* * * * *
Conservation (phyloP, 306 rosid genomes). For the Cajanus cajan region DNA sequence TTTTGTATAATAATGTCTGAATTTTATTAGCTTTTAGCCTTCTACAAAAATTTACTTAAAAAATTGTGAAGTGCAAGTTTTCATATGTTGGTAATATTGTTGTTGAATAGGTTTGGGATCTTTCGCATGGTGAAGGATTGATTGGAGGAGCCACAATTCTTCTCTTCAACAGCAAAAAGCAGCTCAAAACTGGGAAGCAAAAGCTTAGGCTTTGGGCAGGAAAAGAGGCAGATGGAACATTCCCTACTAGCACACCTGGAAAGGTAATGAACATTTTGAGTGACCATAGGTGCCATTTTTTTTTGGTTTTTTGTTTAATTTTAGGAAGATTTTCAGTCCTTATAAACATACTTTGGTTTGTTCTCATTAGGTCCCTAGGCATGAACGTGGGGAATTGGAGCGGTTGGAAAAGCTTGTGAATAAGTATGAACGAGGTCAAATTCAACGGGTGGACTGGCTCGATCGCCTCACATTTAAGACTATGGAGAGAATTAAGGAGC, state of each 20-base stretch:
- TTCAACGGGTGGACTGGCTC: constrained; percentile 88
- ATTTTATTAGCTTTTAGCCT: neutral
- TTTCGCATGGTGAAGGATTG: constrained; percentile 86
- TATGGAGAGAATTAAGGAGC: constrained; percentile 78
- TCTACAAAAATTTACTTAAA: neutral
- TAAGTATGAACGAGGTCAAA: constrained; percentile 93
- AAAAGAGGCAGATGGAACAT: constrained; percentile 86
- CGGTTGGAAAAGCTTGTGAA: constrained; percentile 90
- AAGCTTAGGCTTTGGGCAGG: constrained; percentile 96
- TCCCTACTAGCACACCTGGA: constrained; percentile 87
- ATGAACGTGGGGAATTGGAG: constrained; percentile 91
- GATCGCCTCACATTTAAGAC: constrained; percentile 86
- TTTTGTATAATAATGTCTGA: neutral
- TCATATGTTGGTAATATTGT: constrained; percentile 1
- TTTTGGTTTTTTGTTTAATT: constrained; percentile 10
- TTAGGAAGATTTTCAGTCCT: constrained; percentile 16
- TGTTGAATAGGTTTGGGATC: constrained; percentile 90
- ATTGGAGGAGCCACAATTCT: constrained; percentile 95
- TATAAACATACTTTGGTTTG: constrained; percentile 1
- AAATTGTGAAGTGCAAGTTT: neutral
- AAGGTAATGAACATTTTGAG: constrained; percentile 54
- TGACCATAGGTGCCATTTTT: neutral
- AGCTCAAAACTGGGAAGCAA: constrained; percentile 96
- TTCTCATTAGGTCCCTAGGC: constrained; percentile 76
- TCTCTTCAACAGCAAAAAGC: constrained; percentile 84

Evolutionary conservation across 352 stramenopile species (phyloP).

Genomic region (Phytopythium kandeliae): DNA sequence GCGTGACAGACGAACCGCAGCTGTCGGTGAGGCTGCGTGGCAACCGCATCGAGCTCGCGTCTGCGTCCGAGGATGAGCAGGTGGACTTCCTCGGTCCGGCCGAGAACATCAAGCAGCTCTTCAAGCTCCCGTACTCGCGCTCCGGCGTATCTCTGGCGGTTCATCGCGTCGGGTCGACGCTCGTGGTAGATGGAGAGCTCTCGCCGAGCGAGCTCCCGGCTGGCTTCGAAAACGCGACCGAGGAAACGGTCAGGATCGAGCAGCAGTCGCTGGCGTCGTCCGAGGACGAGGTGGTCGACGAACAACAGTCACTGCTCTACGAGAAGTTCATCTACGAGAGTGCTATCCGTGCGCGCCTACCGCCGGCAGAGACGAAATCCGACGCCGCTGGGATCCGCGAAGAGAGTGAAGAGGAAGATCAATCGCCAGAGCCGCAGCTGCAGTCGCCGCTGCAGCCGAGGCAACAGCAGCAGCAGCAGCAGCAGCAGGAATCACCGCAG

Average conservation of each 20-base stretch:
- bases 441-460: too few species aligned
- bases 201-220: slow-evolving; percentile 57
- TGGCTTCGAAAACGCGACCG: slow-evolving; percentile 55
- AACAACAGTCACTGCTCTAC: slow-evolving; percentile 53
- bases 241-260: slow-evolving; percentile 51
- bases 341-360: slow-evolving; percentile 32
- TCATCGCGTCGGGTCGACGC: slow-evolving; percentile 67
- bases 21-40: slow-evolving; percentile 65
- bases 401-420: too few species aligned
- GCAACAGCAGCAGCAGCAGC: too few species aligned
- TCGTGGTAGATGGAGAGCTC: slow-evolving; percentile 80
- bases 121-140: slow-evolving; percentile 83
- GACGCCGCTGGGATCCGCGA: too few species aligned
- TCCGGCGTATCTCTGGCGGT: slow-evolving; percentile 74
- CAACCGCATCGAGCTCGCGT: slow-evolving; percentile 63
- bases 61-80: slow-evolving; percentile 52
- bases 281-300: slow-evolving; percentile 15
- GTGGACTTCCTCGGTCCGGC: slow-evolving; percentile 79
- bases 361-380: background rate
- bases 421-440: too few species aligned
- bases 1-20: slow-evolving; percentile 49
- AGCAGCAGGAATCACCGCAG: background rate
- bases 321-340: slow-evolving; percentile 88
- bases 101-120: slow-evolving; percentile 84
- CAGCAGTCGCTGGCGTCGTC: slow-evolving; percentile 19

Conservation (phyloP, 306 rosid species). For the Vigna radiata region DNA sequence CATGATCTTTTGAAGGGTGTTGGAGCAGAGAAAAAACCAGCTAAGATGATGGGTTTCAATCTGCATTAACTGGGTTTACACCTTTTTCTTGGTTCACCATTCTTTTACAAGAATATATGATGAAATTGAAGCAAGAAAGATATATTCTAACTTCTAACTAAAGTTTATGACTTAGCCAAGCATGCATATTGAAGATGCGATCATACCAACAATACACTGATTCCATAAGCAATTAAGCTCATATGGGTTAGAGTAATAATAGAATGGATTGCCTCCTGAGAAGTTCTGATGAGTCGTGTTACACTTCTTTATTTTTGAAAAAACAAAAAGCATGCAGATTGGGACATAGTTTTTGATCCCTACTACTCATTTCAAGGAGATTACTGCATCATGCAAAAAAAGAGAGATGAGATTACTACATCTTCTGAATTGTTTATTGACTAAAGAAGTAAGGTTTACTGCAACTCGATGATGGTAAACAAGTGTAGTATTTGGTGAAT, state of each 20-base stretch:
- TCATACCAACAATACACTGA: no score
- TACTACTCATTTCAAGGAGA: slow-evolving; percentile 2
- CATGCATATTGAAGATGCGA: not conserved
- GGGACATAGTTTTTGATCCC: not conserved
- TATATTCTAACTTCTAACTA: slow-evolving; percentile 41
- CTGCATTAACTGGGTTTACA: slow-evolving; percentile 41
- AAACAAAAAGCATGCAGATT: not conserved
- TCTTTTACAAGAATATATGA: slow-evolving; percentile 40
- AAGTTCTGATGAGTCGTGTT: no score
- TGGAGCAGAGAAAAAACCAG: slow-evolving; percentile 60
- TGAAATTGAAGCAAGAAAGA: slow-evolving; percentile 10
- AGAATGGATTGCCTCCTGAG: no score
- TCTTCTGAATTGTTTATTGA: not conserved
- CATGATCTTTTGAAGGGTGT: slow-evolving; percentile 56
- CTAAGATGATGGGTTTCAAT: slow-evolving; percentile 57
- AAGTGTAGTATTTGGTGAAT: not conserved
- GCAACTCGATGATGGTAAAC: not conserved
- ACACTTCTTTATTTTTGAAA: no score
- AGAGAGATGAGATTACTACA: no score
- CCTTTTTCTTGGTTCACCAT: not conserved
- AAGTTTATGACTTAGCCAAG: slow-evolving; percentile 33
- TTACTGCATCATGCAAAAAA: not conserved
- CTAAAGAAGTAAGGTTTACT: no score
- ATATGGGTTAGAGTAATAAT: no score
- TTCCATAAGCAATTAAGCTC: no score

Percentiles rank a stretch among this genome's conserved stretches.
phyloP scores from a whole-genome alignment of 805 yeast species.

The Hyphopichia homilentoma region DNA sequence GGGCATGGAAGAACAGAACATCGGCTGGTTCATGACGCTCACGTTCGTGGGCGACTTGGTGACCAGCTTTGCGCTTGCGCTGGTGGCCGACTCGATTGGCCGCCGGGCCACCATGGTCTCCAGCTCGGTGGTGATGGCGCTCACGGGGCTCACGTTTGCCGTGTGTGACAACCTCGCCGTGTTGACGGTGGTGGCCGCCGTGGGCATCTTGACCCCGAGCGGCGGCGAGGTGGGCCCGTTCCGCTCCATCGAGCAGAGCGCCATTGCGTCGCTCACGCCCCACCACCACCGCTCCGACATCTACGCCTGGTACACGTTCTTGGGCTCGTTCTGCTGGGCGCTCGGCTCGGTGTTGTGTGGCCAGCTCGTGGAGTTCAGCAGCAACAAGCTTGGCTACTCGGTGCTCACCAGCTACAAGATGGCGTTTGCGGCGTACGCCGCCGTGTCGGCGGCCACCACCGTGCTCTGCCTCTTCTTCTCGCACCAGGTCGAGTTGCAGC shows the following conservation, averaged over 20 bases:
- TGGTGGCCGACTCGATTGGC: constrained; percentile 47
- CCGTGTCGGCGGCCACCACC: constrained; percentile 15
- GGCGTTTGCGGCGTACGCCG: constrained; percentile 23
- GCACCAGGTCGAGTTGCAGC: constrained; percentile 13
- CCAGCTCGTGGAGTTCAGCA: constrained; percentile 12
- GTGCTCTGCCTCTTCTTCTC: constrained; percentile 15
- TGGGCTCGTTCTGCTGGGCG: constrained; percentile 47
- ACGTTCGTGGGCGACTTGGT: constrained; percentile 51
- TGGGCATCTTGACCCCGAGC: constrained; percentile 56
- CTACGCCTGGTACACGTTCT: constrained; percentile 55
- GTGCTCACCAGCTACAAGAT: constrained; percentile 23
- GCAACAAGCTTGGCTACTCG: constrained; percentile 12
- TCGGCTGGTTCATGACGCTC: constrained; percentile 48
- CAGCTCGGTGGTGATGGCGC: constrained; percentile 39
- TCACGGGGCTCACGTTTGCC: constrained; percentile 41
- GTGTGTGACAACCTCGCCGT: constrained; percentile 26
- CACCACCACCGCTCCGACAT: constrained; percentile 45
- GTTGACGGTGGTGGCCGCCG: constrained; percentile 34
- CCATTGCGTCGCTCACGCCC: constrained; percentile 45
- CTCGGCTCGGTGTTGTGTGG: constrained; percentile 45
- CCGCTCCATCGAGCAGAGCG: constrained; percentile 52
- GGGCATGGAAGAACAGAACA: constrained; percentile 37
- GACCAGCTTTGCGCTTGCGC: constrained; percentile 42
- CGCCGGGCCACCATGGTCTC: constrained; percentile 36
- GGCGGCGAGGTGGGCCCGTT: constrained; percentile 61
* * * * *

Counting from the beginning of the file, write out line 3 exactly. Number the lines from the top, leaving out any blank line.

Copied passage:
- ATTTTATTAGCTTTTAGCCT: neutral